3D Printed Skull Transplant
Breakthrough: Surgeons Use 3-D Printing Technology To Perform World's First Skull Transplant
It took slightly less than a day for surgeons in the Netherlands to perform the world’s first complete skull transplant, using a plastic tailor-made piece printed magically in 3D.
A team led by Bon Verweij of the University Medical Center in Utrecht replaced the skull of a 22-year-old woman suffering a condition that thickens bone structure, particularly on the skull. That thickening of the skull places increasing pressure on the brain, first squeezing out vision and the impairing basic motor coordination.
"It was only a matter of time before other essential brain functions would have been impaired and she would have died,” Verweij said in a statement announcing the surgery's success, which took place three months ago. “So intensive surgery was inevitable, but until now there was no effective treatment for such patients."
In the years leading to this surgical breakthrough, Verweij performed numerous partial skull reconstructions using the 3D printing technology. In many cases, surgeons perform partial skull removals as the brain swells, later re-grafting or replacing the skull part after the patient had recovered.
"We used to create an implant by hand in the operating theater using a kind of cement, but those implants did not have a very good fit," Verweij said. "Now we can use 3D printing to ensure that these components are an exact fit. This has major advantages, not only cosmetically but also because patients often have better brain function compared with the old method."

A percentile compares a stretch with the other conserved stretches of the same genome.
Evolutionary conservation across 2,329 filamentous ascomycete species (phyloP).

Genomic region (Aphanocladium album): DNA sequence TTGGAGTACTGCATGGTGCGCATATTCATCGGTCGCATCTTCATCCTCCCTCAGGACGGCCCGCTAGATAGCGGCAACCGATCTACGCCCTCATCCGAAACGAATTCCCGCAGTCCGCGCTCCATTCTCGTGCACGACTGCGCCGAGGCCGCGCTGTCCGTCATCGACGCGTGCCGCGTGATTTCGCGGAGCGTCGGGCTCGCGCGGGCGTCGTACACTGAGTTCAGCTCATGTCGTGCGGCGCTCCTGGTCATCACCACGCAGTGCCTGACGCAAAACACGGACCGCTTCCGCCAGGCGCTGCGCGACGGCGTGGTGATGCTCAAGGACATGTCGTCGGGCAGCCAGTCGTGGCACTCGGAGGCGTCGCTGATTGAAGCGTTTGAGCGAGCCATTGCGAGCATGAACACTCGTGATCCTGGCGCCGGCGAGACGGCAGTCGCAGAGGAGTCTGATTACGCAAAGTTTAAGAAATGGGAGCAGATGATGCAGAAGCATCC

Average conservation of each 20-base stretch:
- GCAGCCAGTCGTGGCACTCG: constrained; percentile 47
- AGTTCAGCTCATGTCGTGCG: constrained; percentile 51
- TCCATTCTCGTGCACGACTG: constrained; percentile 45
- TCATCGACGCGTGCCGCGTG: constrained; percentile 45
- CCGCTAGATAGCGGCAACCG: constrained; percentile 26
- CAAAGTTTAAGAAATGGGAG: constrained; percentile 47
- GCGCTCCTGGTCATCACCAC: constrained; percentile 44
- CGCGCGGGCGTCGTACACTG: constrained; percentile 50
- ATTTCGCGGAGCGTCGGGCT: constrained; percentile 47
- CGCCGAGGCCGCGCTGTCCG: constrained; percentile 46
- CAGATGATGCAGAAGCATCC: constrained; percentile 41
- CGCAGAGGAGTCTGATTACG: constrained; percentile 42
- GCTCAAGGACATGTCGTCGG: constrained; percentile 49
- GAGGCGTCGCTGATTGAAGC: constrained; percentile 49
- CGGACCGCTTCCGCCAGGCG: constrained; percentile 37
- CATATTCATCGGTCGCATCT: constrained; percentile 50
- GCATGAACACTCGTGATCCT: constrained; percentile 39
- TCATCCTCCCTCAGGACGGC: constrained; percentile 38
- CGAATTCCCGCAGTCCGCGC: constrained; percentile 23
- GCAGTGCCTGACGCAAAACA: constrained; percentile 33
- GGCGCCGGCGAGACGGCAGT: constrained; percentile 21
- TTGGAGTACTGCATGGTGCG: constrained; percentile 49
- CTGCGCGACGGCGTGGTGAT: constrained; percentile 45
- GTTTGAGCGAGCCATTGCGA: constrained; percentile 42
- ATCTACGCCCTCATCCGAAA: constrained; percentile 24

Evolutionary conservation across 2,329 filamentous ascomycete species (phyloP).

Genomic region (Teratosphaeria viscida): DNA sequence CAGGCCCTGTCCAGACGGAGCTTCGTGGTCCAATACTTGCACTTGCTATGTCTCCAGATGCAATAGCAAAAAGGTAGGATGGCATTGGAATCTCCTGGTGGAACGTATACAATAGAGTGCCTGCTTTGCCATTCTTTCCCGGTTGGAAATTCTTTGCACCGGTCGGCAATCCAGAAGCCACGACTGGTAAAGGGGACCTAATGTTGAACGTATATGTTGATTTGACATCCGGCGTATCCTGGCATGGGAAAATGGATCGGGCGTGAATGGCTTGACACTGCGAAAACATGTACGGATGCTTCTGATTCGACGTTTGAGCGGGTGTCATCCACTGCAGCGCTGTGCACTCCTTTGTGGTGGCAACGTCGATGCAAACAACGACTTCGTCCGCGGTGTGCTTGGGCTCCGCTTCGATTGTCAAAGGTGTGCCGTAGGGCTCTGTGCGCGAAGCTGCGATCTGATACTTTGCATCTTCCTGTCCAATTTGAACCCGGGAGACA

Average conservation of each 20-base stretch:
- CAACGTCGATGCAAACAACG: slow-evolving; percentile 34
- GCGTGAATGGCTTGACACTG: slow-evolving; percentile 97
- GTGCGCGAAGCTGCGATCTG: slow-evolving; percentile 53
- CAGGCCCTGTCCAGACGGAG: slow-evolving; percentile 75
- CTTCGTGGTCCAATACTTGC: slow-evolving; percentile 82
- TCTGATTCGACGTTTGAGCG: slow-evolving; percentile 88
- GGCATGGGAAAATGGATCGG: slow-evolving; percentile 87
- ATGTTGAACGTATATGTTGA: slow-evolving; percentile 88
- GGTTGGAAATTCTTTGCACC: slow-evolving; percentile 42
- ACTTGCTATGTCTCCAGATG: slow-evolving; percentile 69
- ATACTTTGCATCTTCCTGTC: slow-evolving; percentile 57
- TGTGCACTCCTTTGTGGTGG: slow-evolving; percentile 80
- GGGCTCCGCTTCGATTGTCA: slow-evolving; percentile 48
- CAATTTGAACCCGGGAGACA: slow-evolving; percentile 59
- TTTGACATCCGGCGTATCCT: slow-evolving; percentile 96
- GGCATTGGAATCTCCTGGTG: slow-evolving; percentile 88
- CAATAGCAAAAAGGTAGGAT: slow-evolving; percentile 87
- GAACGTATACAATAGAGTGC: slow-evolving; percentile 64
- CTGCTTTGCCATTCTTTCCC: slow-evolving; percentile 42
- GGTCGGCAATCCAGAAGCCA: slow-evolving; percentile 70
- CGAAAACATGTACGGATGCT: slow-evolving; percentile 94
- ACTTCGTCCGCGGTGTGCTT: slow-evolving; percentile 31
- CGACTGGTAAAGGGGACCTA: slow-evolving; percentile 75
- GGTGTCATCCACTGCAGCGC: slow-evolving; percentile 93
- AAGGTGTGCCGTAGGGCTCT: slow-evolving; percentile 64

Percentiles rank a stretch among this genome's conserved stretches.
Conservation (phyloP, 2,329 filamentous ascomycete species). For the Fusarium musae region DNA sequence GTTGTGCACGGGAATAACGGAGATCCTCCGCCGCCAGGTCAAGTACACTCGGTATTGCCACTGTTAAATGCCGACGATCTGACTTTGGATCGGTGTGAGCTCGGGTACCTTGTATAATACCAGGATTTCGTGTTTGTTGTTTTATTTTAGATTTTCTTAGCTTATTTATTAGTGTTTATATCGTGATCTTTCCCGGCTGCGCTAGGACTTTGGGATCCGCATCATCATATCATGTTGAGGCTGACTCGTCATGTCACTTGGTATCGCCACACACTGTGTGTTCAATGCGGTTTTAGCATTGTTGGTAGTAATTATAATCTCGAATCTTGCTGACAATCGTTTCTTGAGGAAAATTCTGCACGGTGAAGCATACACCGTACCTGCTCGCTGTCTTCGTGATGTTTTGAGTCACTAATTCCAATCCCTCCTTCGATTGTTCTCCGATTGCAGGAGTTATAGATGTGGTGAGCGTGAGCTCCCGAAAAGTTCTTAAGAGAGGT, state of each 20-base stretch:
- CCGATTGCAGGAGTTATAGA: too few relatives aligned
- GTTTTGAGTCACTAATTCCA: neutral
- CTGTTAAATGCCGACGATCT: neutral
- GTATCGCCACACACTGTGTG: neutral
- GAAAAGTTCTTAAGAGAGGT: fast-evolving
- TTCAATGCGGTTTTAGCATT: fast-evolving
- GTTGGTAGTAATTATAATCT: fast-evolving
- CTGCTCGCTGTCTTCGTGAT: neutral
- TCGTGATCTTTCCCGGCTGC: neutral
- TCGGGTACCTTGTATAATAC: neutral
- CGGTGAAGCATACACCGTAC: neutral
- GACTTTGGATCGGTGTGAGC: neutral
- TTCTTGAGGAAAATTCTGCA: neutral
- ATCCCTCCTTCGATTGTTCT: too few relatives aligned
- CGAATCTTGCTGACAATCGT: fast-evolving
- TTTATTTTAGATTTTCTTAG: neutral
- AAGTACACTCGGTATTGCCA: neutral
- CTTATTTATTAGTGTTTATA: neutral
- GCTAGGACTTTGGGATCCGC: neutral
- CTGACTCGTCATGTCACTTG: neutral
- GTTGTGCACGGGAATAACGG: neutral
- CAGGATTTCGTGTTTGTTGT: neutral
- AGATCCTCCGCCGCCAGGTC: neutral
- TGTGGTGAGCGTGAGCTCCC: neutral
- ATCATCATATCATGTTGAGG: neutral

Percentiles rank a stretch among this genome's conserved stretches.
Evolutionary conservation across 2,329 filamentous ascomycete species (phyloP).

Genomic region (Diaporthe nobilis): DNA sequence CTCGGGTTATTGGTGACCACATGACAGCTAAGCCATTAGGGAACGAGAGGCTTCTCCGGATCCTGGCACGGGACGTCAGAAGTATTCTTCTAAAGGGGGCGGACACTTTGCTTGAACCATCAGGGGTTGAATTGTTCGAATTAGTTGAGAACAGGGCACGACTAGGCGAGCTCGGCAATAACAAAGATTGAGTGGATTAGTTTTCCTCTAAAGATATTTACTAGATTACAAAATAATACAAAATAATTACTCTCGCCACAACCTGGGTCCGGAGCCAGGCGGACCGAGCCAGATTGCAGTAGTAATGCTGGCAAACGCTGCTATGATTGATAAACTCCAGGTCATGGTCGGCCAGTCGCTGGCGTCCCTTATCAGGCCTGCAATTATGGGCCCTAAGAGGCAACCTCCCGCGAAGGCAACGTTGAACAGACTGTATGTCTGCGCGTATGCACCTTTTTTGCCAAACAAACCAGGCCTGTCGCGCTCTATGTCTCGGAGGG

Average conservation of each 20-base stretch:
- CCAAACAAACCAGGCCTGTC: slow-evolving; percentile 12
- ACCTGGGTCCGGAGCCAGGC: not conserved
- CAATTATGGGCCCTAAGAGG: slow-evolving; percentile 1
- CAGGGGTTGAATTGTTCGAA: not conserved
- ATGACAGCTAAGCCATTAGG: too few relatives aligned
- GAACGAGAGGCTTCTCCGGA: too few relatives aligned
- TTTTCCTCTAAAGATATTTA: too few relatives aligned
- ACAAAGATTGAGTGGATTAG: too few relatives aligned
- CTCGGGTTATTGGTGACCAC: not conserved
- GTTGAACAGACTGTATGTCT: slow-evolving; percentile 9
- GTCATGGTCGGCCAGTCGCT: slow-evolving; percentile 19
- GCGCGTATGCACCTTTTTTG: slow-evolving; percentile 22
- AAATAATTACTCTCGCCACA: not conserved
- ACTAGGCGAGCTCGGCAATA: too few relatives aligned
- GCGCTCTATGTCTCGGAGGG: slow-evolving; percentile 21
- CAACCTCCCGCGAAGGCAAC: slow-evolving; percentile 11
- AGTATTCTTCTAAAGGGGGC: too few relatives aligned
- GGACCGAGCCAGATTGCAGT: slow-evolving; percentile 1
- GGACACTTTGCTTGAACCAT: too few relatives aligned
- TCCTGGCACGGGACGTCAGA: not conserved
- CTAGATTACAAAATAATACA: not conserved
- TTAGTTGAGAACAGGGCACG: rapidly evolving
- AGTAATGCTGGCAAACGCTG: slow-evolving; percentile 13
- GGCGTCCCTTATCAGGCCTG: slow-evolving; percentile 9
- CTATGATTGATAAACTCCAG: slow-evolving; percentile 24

Verweij performed the operation jointly with colleague Marvick Muradin, an orthodontic surgeon, using 3D printing technology developed by Anatomics, of Australia. The researchers say the new surgical technique may be used to help others with severe bone abnormalities, and to reconstruct skulls severely damaged in accidents or eviscerated by cancer.
The Dutch team announced the success on Thursday as the patient continues to recover. "It's now three months after the operation,” Verweij. The patient has fully regained her vision, she has no more complaints, she's gone back to work and there are almost no traces that she had any surgery at all."
Only a generation ago, the fictional Dr. Leonard McCoy — “Bones” — declared the practice of partial skull amputation barbaric while visiting an Earth hospital in Star Trek IV, circa 1986. “My God man, drilling holes in his head is not the answer!” McCoy raged. “What is this, the Dark Ages?"
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